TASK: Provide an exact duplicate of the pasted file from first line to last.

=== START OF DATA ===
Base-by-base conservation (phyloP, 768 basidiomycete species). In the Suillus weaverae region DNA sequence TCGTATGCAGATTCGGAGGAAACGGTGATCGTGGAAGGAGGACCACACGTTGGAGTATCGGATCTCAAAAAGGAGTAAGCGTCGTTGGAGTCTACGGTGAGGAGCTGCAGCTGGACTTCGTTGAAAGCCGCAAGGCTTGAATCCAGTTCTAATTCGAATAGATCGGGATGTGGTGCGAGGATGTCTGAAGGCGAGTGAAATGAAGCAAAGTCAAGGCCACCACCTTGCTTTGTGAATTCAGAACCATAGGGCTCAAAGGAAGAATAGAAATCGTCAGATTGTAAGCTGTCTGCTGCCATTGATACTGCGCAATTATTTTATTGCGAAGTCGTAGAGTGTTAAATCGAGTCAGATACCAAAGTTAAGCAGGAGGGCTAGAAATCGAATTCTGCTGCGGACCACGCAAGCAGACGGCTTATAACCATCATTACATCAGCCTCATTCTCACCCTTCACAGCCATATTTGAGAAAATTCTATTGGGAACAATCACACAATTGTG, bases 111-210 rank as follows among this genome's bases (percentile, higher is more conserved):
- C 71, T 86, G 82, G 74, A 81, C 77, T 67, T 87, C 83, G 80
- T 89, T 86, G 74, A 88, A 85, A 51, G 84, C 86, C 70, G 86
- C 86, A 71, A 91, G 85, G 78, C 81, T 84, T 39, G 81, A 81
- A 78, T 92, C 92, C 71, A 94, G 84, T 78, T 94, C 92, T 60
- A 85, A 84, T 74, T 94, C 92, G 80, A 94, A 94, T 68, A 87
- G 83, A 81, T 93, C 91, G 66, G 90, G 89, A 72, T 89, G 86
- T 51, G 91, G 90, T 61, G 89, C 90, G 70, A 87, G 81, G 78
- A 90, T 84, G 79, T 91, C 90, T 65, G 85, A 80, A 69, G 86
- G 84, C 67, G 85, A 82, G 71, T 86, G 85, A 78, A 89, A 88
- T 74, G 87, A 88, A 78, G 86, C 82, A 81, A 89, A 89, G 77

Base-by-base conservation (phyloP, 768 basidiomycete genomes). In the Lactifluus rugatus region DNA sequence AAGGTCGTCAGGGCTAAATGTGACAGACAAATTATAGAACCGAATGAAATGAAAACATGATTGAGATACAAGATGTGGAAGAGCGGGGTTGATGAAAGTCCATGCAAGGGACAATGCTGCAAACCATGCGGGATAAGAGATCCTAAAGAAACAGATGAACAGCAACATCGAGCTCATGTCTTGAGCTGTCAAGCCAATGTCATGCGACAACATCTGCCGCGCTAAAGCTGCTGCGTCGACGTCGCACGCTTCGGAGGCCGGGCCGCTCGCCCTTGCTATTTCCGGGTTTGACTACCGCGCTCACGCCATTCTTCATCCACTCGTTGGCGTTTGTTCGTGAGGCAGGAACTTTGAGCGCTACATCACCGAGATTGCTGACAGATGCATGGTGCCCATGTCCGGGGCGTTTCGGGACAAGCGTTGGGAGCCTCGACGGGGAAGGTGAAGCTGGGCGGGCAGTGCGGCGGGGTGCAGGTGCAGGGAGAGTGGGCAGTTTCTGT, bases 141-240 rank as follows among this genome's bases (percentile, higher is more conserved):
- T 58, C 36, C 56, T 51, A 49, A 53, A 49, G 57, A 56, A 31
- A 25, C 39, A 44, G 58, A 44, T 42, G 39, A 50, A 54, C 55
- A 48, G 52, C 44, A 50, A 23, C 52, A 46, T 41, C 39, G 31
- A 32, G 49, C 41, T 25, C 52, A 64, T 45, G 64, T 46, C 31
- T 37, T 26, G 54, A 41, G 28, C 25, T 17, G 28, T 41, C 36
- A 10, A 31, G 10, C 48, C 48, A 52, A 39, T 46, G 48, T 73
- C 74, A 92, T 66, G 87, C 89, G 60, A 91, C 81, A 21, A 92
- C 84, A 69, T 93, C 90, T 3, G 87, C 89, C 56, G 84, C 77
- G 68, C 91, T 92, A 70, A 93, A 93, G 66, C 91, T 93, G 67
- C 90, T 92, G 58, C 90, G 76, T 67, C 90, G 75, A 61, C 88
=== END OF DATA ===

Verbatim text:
Base-by-base conservation (phyloP, 768 basidiomycete species). In the Suillus weaverae region DNA sequence TCGTATGCAGATTCGGAGGAAACGGTGATCGTGGAAGGAGGACCACACGTTGGAGTATCGGATCTCAAAAAGGAGTAAGCGTCGTTGGAGTCTACGGTGAGGAGCTGCAGCTGGACTTCGTTGAAAGCCGCAAGGCTTGAATCCAGTTCTAATTCGAATAGATCGGGATGTGGTGCGAGGATGTCTGAAGGCGAGTGAAATGAAGCAAAGTCAAGGCCACCACCTTGCTTTGTGAATTCAGAACCATAGGGCTCAAAGGAAGAATAGAAATCGTCAGATTGTAAGCTGTCTGCTGCCATTGATACTGCGCAATTATTTTATTGCGAAGTCGTAGAGTGTTAAATCGAGTCAGATACCAAAGTTAAGCAGGAGGGCTAGAAATCGAATTCTGCTGCGGACCACGCAAGCAGACGGCTTATAACCATCATTACATCAGCCTCATTCTCACCCTTCACAGCCATATTTGAGAAAATTCTATTGGGAACAATCACACAATTGTG, bases 111-210 rank as follows among this genome's bases (percentile, higher is more conserved):
- C 71, T 86, G 82, G 74, A 81, C 77, T 67, T 87, C 83, G 80
- T 89, T 86, G 74, A 88, A 85, A 51, G 84, C 86, C 70, G 86
- C 86, A 71, A 91, G 85, G 78, C 81, T 84, T 39, G 81, A 81
- A 78, T 92, C 92, C 71, A 94, G 84, T 78, T 94, C 92, T 60
- A 85, A 84, T 74, T 94, C 92, G 80, A 94, A 94, T 68, A 87
- G 83, A 81, T 93, C 91, G 66, G 90, G 89, A 72, T 89, G 86
- T 51, G 91, G 90, T 61, G 89, C 90, G 70, A 87, G 81, G 78
- A 90, T 84, G 79, T 91, C 90, T 65, G 85, A 80, A 69, G 86
- G 84, C 67, G 85, A 82, G 71, T 86, G 85, A 78, A 89, A 88
- T 74, G 87, A 88, A 78, G 86, C 82, A 81, A 89, A 89, G 77

Base-by-base conservation (phyloP, 768 basidiomycete genomes). In the Lactifluus rugatus region DNA sequence AAGGTCGTCAGGGCTAAATGTGACAGACAAATTATAGAACCGAATGAAATGAAAACATGATTGAGATACAAGATGTGGAAGAGCGGGGTTGATGAAAGTCCATGCAAGGGACAATGCTGCAAACCATGCGGGATAAGAGATCCTAAAGAAACAGATGAACAGCAACATCGAGCTCATGTCTTGAGCTGTCAAGCCAATGTCATGCGACAACATCTGCCGCGCTAAAGCTGCTGCGTCGACGTCGCACGCTTCGGAGGCCGGGCCGCTCGCCCTTGCTATTTCCGGGTTTGACTACCGCGCTCACGCCATTCTTCATCCACTCGTTGGCGTTTGTTCGTGAGGCAGGAACTTTGAGCGCTACATCACCGAGATTGCTGACAGATGCATGGTGCCCATGTCCGGGGCGTTTCGGGACAAGCGTTGGGAGCCTCGACGGGGAAGGTGAAGCTGGGCGGGCAGTGCGGCGGGGTGCAGGTGCAGGGAGAGTGGGCAGTTTCTGT, bases 141-240 rank as follows among this genome's bases (percentile, higher is more conserved):
- T 58, C 36, C 56, T 51, A 49, A 53, A 49, G 57, A 56, A 31
- A 25, C 39, A 44, G 58, A 44, T 42, G 39, A 50, A 54, C 55
- A 48, G 52, C 44, A 50, A 23, C 52, A 46, T 41, C 39, G 31
- A 32, G 49, C 41, T 25, C 52, A 64, T 45, G 64, T 46, C 31
- T 37, T 26, G 54, A 41, G 28, C 25, T 17, G 28, T 41, C 36
- A 10, A 31, G 10, C 48, C 48, A 52, A 39, T 46, G 48, T 73
- C 74, A 92, T 66, G 87, C 89, G 60, A 91, C 81, A 21, A 92
- C 84, A 69, T 93, C 90, T 3, G 87, C 89, C 56, G 84, C 77
- G 68, C 91, T 92, A 70, A 93, A 93, G 66, C 91, T 93, G 67
- C 90, T 92, G 58, C 90, G 76, T 67, C 90, G 75, A 61, C 88